The niacinamide is a water-soluble vitamin with antioxidant effects that aids in repairing damaged DNA. A study has revealed that niacinamide has inhibitory properties on the generation of ROS induced by PM2.5, as well as preventing the oxidation of molecules, such as lipids, proteins and DNA, induced by PM2.5.
Phytosterols (plant sterols) are found in various oils derived from the seeds, roots, stems, leaves, and fruits of plants. They have proven useful in reducing the production of ROS, inflammatory responses, and cellular damage caused by particles. For example, fucosterol, a sterol that can be isolated from seaweed, increases the expression of antioxidant enzymes and manages to regulate the NF-kB and MAPK signalling pathways, thus reducing the levels of pro-inflammatory cytokines.
The vitamin C (INCI: Ascorbic Acid) is a water-soluble vitamin that aims to limit cell damage by acting as a reducing agent. Unstable, synthetic forms of vitamin C can be used, such as ascorbyl palmitate (INCI: Ascorbyl Palmitate), sodium ascorbyl phosphate (INCI: Sodium Ascorbyl Phosphate ), ascorbyl glucoside (INCI: Ascorbyl Glucoside) and tetrahexyldecyl ascorbate (INCI: Tetrahexyldecyl Ascorbate).
The vitamin E (INCI: Tocopherol) is a term that encompasses a group of eight organic molecules: four tocopherols and four tocotrienols. Only the α-tocopherol meets human needs for vitamin E. It is capable of capturing and stabilising peroxyl radicals produced during lipid peroxidation, which leads to the formation of a neutral species, thus reducing their harmfulness.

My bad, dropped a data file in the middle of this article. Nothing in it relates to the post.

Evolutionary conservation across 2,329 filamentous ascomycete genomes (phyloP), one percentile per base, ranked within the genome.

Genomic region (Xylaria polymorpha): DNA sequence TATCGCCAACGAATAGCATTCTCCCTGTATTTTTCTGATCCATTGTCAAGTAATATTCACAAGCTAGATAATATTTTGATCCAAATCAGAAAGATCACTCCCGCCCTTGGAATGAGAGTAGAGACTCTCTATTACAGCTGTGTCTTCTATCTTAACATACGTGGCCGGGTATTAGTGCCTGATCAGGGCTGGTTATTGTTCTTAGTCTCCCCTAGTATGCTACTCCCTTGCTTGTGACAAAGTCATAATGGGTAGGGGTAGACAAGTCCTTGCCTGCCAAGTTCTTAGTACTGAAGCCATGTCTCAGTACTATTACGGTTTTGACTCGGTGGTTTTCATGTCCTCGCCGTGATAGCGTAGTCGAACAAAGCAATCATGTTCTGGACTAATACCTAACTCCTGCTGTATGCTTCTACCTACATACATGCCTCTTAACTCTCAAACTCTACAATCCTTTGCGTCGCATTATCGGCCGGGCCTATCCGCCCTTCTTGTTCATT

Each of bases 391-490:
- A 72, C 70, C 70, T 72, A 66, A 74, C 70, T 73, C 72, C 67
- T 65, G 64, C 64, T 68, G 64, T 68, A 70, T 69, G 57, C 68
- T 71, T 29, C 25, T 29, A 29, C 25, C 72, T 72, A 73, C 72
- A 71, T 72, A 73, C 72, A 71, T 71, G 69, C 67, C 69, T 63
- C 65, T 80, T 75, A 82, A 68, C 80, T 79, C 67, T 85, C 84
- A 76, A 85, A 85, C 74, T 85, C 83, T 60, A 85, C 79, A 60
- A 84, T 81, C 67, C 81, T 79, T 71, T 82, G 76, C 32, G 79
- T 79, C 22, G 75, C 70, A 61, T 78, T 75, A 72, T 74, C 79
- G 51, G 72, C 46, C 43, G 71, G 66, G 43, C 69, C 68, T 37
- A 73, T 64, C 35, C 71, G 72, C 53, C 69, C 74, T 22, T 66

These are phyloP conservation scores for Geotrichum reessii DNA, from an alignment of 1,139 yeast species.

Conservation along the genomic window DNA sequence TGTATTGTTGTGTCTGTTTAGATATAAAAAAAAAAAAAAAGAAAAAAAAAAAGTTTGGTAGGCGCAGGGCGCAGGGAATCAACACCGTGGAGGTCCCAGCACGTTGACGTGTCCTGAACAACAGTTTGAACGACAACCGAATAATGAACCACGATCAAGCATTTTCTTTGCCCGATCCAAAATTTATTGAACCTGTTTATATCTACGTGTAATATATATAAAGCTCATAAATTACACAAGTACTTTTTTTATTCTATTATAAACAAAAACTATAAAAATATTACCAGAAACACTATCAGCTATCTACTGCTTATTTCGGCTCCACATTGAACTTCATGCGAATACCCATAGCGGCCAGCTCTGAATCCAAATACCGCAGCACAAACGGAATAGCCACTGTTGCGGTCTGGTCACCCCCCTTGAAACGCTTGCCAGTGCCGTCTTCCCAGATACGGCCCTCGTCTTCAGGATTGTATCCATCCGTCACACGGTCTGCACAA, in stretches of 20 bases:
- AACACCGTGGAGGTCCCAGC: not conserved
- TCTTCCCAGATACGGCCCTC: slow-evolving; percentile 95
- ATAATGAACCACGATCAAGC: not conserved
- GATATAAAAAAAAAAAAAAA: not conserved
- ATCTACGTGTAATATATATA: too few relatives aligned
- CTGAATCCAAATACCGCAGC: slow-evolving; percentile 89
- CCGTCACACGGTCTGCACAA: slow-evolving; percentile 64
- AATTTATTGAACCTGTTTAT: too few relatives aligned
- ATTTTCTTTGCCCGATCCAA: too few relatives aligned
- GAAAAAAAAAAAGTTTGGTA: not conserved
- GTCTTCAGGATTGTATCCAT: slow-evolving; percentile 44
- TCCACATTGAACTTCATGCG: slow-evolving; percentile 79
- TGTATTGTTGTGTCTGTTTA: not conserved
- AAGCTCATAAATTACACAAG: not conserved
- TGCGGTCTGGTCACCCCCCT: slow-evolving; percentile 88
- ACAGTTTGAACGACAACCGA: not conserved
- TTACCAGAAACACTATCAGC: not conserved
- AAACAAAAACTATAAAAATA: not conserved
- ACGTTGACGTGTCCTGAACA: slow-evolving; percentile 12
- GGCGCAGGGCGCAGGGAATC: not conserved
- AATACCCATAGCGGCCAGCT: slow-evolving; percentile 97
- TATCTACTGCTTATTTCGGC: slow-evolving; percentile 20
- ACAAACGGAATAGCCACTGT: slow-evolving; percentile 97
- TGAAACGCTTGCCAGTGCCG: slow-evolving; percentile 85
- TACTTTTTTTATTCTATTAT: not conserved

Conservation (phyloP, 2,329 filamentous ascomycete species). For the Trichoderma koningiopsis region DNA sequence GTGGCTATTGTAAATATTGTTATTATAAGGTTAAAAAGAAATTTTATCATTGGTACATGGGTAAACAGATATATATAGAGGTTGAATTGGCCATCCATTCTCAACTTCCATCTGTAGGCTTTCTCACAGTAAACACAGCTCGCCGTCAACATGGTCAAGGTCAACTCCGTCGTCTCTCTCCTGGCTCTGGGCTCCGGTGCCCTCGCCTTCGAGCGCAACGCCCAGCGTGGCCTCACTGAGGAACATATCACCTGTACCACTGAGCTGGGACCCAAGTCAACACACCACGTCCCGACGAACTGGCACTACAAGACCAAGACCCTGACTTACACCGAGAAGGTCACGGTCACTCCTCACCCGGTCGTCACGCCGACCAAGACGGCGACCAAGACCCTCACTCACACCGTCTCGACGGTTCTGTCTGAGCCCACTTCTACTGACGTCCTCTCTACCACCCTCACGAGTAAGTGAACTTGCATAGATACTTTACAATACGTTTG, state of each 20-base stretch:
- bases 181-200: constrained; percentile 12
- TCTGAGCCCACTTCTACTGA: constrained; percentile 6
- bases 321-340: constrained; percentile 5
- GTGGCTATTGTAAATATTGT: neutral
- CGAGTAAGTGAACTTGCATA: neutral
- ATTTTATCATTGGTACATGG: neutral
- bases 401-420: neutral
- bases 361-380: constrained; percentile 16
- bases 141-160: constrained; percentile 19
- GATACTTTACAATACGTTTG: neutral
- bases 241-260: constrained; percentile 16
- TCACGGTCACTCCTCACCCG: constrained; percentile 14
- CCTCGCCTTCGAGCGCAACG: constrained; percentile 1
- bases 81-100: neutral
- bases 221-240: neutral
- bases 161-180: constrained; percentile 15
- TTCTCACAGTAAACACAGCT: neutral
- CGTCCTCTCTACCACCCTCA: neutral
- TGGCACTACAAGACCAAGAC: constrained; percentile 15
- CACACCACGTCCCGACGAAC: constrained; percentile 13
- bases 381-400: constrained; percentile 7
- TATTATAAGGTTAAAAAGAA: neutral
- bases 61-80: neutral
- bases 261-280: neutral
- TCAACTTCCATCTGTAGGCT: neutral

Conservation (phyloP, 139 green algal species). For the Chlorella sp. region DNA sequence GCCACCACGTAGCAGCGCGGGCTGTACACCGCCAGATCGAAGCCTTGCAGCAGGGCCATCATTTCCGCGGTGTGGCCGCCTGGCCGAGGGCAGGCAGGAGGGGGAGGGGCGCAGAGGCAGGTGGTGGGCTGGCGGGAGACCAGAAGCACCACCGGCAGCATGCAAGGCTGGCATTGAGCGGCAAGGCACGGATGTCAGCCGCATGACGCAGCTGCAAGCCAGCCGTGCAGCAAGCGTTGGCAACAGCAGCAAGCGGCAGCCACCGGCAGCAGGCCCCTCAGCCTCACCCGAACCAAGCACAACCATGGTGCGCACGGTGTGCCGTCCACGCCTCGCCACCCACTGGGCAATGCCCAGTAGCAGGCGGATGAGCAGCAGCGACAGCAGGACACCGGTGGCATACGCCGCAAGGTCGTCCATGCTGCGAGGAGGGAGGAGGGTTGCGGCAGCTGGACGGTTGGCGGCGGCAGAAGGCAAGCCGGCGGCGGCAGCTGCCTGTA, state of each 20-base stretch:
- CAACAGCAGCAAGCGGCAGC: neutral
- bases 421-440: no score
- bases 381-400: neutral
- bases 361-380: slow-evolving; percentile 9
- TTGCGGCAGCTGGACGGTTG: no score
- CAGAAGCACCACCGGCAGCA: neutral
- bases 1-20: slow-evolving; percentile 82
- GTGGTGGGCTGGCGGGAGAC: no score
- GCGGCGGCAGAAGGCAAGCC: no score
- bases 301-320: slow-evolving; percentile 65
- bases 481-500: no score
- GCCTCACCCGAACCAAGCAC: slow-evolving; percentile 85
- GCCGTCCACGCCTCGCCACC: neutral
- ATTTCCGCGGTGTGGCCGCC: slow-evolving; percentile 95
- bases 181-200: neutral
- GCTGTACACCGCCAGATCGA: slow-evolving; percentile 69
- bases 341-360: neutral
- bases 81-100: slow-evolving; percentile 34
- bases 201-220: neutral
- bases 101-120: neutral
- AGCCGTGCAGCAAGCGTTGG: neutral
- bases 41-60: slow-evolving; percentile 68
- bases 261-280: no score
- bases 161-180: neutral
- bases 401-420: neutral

Strategy No.3: The use of emollients to strengthen the structure and function of the skin's protective barrier.
A well-hydrated skin with a strengthened skin barrier is better equipped to combat pollution. Emollients aid in enhancing the skin's barrier function to reduce the skin penetration of pollutants by forming a physical protective layer. Moreover, their use helps to decrease the adherence of pollution particles to the skin's surface. Indeed, emollients create a smooth surface, making it more challenging for particles to attach and accumulate on the epidermis.
Examples of active ingredients?
Thepolyglutamic acid helps to strengthen the skin barrier, which is essential for preventing the penetration of harmful substances into the skin, thereby reducing potential damage. Indeed, this biopolymer forms a microscopic film (microgel) on the surface of the epidermis, thereby enhancing the impermeability of the skin barrier.